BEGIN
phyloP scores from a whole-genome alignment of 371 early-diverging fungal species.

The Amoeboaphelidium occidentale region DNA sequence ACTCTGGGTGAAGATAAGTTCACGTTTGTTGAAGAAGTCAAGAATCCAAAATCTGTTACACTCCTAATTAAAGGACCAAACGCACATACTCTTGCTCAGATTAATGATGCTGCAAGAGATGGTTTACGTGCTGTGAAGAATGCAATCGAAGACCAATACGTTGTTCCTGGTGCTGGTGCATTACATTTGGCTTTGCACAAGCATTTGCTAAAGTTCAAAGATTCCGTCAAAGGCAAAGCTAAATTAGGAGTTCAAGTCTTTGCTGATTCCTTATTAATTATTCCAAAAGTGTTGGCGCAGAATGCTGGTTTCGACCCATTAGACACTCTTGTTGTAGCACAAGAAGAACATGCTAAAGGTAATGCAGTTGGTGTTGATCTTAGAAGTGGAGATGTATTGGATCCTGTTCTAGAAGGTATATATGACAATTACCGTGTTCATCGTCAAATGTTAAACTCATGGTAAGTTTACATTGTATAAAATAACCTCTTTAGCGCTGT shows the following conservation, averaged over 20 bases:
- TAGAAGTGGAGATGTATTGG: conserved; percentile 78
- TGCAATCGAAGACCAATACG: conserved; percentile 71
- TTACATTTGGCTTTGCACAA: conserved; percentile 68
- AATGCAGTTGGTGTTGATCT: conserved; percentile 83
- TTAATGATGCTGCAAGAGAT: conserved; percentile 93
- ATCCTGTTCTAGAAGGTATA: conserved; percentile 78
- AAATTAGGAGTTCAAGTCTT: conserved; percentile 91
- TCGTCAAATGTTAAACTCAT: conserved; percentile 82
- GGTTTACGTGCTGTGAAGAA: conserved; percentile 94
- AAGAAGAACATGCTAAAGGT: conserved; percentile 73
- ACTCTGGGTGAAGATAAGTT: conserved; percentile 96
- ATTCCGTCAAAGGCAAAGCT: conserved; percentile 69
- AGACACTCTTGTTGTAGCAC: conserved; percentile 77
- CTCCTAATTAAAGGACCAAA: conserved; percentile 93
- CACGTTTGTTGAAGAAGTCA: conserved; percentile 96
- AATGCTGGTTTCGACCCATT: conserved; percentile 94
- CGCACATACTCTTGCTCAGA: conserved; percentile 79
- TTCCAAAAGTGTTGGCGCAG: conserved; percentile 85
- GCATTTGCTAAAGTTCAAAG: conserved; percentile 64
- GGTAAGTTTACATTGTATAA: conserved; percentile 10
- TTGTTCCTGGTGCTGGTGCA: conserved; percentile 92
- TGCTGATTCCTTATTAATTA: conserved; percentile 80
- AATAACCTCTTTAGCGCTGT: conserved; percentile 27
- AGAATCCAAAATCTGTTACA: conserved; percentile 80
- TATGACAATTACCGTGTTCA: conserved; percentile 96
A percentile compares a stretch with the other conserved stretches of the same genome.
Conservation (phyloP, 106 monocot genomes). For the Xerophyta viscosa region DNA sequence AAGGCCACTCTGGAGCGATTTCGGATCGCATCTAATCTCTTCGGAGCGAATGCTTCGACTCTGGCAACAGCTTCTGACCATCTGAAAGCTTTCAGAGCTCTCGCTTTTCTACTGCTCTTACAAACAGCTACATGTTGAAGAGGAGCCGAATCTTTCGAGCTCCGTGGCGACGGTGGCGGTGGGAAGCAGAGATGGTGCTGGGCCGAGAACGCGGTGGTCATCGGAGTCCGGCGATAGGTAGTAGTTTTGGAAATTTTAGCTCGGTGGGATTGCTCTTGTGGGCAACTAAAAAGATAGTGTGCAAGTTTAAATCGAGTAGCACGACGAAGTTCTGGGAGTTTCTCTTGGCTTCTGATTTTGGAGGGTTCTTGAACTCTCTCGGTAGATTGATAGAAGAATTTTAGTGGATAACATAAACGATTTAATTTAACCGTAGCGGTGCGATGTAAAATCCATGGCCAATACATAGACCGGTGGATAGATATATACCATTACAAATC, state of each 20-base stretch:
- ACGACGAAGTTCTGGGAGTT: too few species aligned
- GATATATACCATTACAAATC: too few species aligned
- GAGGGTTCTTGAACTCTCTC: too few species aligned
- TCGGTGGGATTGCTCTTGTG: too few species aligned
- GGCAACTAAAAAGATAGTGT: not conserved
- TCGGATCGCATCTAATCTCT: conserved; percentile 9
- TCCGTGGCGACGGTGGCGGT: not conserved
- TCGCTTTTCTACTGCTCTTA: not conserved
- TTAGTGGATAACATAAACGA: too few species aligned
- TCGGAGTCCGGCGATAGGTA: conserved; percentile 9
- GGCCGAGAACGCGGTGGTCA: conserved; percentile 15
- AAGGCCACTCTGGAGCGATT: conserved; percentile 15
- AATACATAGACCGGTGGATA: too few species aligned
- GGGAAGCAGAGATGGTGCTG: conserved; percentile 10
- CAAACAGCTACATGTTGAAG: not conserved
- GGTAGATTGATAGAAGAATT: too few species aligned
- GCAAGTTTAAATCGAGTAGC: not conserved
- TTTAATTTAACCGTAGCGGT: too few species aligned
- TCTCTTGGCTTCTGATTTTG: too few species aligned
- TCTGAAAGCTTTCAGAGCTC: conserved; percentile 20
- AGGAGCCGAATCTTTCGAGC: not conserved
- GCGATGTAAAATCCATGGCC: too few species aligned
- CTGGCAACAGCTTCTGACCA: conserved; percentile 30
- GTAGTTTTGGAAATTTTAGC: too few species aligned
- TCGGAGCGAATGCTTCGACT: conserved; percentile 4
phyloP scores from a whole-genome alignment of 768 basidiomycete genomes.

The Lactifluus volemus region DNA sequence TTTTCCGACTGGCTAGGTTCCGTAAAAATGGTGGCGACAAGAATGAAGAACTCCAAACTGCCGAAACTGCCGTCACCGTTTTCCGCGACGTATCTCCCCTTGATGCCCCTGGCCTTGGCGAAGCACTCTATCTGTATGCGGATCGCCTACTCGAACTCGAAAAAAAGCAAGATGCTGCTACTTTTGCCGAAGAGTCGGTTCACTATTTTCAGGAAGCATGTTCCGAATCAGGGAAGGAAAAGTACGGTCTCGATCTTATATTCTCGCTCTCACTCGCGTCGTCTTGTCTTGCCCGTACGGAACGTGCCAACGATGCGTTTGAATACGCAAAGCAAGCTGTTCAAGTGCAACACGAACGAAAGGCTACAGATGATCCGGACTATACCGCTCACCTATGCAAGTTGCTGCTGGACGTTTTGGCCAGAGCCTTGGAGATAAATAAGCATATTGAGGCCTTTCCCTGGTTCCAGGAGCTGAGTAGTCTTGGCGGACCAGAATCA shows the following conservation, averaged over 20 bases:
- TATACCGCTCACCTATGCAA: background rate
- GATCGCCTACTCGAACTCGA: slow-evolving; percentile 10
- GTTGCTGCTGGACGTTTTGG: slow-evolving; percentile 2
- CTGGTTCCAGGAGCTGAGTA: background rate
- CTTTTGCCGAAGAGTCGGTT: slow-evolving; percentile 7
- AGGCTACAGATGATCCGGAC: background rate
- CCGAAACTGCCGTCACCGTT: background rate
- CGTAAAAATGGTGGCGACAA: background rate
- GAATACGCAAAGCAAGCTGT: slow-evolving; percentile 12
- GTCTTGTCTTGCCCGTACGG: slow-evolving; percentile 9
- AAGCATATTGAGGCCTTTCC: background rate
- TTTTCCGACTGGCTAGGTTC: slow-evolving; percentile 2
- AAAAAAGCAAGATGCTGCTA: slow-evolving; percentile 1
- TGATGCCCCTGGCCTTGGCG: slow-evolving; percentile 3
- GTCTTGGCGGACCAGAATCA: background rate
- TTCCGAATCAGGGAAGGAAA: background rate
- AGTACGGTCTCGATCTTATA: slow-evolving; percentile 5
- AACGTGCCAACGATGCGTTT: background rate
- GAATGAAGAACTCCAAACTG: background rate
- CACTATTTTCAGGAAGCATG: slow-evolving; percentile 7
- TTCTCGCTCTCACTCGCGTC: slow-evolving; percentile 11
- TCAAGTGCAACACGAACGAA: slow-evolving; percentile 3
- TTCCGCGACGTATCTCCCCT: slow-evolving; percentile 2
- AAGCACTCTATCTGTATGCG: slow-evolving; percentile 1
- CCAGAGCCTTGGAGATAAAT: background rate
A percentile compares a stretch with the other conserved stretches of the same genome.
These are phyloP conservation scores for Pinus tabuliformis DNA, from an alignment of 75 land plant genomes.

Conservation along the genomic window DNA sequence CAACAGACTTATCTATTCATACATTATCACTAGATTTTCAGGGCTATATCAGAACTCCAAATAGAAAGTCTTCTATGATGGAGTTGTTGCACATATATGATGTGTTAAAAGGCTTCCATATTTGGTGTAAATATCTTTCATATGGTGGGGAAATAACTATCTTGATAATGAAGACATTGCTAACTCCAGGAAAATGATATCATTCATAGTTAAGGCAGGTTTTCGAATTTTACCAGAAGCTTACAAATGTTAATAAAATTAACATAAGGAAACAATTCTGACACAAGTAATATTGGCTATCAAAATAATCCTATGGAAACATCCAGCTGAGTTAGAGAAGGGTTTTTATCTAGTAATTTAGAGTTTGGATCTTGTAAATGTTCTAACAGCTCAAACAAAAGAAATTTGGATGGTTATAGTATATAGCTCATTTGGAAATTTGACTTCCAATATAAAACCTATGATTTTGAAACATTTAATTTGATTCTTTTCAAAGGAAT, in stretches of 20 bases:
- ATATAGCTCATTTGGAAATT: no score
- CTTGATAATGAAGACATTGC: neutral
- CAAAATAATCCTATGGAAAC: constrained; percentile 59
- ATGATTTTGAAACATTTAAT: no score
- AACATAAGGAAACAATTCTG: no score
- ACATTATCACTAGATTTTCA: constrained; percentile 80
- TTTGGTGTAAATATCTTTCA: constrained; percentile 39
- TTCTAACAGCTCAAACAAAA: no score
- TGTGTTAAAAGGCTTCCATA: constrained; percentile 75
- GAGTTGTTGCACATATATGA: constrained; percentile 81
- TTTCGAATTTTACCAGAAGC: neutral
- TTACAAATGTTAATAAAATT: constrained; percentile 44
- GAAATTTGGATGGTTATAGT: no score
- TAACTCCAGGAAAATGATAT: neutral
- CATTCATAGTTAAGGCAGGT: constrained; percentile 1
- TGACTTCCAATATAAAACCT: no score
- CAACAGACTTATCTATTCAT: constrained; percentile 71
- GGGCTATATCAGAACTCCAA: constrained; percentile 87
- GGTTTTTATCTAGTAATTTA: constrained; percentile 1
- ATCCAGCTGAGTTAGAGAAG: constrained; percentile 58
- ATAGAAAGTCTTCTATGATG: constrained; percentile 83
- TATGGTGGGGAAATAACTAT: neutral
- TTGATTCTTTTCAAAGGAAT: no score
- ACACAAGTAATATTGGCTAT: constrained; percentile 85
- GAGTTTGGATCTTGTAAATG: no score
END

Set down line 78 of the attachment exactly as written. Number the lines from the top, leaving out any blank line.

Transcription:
- TCAAGTGCAACACGAACGAA: slow-evolving; percentile 3